Alfresco SDK 3.0 is here!

Alfresco SDK 3.0 was released in mid-March. Over the coming weeks, we will be making a few tutorial posts to cover some of the important differences and caveats between this new SDK version and the previous versions. Our hope is that this information will help developers making the switch to the latest version.

Here’s what you can expect to see in the new SDK:

Jar Packaging

AMPs aren’t gone, but having Jar packaging as the default package type allows developers to easily integrate their changes into an instance of Alfresco. AMPs are still recommended for use if the solution you’re developing is complicated or utilizes internal/third party dependencies. The AMP archetype is also still available as a maven archetype if you intend on starting from a fresh project as well.


Small one-line configuration changes allow users backwards compatibility back to the 4.2 platform version. Removing “-SNAPSHOT” from the <version> tag in the main pom will allow you to test between all platform versions without needing to modify to test with the 4.2 platform. It is important to note, switching between versions will require the removal of the “alf_data_dev” directory as it can cause issues with the plugin’s built in database.

Easy Upgrades

Future upgrades of the SDK will be faster and easier. Moving forward changing the SDK version will be as simple as updating the alfresco.sdk.version property in the main pom. This will make upgrading the codebase for your Alfresco project a breeze.

Alfresco Maven Plugin

The Alfresco Maven Plugin is now more robust than it once was. Inside the plugin’s configuration you can specify the database type to use, whether or not Platform, Share, or Solr will be used, and even whether the REST API Explorer will be used. You can rely on the platform modules configuration in order to handle the overlays and the integrated runner. The run command is now mvn clean alfresco:run, but there are other profiles to use other than run that will prove helpful. Use the command mvn alfresco:help for the full list of other commands as well as descriptions on their uses.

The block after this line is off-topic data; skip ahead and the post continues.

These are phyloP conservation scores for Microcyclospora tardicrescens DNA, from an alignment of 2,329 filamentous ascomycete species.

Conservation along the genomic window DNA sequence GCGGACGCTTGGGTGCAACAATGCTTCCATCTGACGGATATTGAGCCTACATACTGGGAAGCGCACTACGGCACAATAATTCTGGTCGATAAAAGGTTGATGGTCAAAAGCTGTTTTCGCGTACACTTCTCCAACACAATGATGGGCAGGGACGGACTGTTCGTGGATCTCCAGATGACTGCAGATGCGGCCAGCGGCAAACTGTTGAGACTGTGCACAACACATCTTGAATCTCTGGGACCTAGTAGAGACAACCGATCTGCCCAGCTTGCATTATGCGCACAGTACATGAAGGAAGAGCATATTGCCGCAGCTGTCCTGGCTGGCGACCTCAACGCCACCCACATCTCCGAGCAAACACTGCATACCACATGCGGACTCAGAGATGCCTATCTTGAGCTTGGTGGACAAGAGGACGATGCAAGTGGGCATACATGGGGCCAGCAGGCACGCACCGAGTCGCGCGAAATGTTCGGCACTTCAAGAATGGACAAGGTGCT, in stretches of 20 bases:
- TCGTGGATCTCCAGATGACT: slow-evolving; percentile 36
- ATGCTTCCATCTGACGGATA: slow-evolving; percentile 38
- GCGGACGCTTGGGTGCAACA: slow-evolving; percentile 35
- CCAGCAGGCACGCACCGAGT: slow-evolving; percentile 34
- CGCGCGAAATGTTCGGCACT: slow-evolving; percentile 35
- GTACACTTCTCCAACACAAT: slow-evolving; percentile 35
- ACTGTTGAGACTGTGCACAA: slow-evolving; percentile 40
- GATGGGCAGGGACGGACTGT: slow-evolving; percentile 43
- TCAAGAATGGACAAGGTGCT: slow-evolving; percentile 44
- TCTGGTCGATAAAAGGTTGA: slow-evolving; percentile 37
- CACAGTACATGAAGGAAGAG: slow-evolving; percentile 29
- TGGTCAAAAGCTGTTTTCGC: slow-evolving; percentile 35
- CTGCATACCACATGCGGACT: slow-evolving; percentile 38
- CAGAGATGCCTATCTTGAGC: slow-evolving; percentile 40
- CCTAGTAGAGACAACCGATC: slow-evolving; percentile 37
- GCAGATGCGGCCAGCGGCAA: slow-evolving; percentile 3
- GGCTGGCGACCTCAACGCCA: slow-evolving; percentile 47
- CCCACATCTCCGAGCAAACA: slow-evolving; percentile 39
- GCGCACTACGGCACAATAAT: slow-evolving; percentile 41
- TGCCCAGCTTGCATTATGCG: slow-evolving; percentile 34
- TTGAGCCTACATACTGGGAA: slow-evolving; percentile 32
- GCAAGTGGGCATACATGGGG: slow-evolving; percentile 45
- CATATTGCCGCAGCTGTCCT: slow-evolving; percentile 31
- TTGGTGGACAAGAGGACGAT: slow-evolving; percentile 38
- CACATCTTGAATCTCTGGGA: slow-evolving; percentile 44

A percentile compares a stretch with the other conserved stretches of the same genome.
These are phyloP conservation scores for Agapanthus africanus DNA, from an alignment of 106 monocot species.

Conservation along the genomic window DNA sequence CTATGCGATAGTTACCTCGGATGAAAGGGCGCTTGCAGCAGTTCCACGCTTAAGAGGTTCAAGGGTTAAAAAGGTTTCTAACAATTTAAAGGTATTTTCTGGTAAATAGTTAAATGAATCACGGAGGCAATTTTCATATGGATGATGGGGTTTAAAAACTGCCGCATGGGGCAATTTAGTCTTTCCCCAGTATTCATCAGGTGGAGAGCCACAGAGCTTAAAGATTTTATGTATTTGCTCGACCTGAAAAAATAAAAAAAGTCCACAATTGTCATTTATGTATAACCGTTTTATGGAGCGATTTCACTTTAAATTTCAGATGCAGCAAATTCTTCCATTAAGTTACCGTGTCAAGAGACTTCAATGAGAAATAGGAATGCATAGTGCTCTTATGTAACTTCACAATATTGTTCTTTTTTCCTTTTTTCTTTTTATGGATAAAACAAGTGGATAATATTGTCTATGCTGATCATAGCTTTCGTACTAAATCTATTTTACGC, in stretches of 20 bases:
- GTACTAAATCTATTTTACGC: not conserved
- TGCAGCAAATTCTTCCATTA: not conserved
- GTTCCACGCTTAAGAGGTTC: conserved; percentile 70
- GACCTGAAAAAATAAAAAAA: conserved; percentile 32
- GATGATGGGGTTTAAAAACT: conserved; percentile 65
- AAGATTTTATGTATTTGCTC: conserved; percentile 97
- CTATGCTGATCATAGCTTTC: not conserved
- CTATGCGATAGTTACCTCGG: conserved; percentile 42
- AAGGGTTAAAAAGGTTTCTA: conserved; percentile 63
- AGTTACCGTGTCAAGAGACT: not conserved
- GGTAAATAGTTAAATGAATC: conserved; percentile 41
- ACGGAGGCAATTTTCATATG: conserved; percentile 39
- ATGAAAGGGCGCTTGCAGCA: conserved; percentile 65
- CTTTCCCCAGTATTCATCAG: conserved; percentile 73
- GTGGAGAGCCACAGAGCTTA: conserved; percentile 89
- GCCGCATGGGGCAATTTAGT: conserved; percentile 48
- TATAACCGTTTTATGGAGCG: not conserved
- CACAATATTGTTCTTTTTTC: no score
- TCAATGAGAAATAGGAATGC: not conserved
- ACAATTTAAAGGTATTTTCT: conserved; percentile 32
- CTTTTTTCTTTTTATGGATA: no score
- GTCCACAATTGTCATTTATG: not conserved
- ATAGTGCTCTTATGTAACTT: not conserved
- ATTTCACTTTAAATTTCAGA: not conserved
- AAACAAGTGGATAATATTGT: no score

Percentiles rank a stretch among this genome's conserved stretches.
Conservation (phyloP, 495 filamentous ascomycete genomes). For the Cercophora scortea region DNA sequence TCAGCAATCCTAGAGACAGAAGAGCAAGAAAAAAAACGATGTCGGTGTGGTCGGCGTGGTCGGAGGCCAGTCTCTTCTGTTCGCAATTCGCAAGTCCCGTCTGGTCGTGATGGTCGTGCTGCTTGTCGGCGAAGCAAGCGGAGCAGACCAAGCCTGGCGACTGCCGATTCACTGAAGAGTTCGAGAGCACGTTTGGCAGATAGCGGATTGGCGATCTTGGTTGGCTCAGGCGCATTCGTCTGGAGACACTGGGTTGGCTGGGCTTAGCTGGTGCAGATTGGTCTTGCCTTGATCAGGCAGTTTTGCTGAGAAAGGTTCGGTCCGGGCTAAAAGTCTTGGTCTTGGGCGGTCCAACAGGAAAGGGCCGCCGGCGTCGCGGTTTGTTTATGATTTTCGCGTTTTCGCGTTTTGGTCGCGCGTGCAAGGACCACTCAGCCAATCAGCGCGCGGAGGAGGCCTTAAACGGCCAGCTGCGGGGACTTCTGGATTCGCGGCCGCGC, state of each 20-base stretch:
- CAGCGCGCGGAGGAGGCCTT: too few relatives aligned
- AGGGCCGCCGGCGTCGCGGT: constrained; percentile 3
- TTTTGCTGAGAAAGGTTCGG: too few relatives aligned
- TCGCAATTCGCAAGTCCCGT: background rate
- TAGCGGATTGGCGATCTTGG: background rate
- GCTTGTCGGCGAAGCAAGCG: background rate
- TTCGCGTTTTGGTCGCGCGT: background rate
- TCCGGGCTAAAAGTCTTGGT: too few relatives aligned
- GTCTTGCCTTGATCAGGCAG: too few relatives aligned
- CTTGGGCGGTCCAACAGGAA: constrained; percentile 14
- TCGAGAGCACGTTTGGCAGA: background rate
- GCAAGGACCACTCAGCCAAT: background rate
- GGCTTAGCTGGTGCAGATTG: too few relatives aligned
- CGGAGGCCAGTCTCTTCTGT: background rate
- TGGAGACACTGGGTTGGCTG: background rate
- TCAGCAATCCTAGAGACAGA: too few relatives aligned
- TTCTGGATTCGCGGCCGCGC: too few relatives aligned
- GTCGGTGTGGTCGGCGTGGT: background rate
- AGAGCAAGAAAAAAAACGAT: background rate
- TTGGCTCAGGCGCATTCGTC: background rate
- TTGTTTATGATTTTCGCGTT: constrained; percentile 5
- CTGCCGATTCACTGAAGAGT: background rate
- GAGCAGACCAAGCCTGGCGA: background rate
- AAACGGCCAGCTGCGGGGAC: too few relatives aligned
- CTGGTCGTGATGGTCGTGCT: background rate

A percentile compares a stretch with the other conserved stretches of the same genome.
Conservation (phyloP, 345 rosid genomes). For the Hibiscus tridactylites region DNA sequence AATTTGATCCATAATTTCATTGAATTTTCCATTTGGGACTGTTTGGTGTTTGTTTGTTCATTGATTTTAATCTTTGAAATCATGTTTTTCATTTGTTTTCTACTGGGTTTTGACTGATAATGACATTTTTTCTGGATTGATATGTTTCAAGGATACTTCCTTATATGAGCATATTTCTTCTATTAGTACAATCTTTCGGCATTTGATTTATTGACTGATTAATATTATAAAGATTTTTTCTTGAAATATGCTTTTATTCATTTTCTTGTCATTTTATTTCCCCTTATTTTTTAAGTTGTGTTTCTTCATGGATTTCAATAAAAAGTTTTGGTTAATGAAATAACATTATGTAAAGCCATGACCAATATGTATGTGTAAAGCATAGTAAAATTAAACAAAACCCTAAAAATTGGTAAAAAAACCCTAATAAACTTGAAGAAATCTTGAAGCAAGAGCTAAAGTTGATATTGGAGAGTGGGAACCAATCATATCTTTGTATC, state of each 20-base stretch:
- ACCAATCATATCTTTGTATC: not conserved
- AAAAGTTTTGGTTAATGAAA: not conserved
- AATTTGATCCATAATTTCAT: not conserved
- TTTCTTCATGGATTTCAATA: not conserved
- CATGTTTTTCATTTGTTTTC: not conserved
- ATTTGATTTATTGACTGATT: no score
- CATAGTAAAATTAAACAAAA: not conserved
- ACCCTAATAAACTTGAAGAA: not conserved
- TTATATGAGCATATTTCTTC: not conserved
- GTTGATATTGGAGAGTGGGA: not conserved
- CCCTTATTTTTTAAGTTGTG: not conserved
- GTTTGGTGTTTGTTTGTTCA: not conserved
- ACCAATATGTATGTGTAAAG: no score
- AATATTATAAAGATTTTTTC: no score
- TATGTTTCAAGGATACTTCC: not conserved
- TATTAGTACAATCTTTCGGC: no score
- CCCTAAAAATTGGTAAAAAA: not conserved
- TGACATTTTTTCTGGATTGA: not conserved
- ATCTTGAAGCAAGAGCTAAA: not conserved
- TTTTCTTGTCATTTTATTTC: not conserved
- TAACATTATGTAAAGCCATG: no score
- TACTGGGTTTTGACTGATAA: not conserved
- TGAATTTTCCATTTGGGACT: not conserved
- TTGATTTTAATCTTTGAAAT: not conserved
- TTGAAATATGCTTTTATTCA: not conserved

Integration testing

New integration testing first searches for a running Alfresco Platform instance, if one exists, it uses that to run its tests, if not, it’ll start one and run its tests. With the quick configuration in the main project pom to switch between Alfresco versions, it’ll make testing against multiple Alfresco versions a lot faster and a lot easier.

Simplified archetypes

Less files and less configuration. More time spent developing. This simplified structure makes it easier to keep track of what needs to be changed, and where the dependencies are needed. The Alfresco Maven Plugin handles everything you need when it comes to profiles.

No forced parent pom

The Alfresco Maven Plugin can be used anywhere, so your projects no longer need a parent pom. This way if you only want to build a platform extension or a share extension you’ll just need the standard JAR project layout and the Alfresco Maven Plugin inside of it.

Hot reloading

Want to make a few small changes without the need to stop and rebuild? HotSwap Agent and JRebel are replacing Spring Loaded as the supported hot reloading mechanism. HotSwap Agent (via DCEVM) is free and open source, and JRebel is a commercial product. An out of the box maven archetype generated project comes preconfigured to use JRebel with the JRebel Maven plugin.

For more information, see Alfresco’s official documentation.

Filled under: Alfresco, News

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